Join Date: Mar 2012
Location: Where the red fern grows....
I come from a western background, growing up in Nevada, herding cows off the foothills of the Sierra Nevada Mountains, whatever could be done on a horse, we did growing up.
As I grew older, we moved to Virginia, both my Quarter Horses were trained to go either western or english so I learned the basics of english. Started to show my Percheron mare, who rode and was trained english, so I learned more and got a better seat, how to hold the reins, etc..
Now that part of my job as a barn manager is riding one of the fox hunters, I ride english all the time and find I prefer it a lot more. It challenges me in ways that western didn't always do. Where my legs are, my hands, are my fingers a certain way, or do I look like I have "puppy paws"? Sitting straight, not sloppy, it is fun and I have enjoyed it a lot.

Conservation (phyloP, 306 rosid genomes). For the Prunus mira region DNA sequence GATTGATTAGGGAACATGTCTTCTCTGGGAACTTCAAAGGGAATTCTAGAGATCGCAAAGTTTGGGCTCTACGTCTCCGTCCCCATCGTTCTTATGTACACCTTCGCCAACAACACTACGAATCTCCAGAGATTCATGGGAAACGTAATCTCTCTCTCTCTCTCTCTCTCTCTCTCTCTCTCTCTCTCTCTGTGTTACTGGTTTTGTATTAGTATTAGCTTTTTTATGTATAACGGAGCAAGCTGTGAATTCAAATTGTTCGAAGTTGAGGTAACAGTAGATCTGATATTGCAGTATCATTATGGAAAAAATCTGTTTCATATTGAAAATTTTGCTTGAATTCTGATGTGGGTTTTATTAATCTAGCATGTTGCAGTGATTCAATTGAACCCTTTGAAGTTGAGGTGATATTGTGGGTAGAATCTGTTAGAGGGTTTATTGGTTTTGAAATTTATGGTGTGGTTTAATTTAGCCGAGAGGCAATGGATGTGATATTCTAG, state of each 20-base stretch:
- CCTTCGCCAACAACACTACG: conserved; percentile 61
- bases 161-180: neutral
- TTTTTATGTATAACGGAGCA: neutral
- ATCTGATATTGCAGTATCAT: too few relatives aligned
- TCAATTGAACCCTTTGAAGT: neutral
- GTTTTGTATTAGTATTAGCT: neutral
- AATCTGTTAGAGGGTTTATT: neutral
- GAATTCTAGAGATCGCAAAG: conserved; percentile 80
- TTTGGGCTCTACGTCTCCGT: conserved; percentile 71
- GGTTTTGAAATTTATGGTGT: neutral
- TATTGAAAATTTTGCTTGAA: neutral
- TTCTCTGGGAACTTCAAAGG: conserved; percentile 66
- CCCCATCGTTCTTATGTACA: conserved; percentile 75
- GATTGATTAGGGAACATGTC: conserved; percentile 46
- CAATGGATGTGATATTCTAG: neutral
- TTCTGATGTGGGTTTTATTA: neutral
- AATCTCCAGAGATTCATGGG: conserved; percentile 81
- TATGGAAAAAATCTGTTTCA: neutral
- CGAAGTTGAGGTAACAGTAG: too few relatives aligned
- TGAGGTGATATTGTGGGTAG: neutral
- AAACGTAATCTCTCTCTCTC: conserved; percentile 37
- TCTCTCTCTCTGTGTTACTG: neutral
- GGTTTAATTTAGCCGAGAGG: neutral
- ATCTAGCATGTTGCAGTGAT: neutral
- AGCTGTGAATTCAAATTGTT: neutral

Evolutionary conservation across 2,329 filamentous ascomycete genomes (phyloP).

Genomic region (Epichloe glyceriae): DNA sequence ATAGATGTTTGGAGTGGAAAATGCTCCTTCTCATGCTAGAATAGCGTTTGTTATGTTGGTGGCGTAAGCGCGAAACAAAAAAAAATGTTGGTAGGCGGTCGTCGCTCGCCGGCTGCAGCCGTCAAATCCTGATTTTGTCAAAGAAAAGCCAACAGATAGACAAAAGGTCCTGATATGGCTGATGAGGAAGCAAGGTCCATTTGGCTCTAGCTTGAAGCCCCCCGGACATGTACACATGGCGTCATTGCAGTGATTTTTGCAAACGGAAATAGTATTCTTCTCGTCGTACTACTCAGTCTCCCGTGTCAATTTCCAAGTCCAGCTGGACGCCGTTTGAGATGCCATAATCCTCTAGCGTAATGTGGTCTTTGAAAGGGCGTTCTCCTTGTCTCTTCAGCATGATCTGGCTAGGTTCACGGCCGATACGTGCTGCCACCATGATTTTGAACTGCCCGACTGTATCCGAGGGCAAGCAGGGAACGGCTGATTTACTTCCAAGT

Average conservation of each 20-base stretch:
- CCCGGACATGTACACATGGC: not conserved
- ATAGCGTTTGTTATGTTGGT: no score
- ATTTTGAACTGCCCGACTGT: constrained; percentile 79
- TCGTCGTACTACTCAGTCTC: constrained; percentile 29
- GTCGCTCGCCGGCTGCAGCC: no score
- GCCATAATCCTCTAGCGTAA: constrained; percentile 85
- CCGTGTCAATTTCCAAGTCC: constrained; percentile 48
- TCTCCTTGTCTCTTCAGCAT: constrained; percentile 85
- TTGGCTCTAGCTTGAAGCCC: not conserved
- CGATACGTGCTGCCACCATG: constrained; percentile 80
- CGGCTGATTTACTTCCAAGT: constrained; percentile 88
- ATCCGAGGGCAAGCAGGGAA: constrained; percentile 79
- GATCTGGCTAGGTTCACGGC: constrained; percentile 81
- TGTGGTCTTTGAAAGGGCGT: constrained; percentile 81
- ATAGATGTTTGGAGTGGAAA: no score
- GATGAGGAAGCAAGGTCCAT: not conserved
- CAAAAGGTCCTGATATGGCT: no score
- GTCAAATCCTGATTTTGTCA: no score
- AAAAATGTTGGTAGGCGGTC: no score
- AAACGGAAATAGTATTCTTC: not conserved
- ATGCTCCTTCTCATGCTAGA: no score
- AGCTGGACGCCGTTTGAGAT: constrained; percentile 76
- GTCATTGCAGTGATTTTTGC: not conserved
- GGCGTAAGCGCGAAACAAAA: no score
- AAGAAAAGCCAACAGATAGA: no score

I will admit, one of the people I work for is rail thin, she looks really good on her hunter/jumper and the other lady teaches classical dressage and both have inspired me to loose weight, to tone up, to be a much better rider, including my own...
It could be too, where your at...here in VA, while it is primarily english and you can find any discipline that uses an english saddle, we do have western people and because I am in both circles, have not met one person who was mean, grumbly, or rude..now, if you want to talk horse breeds and their owners, that is a different subject, there is where I have found rudeness and mean people.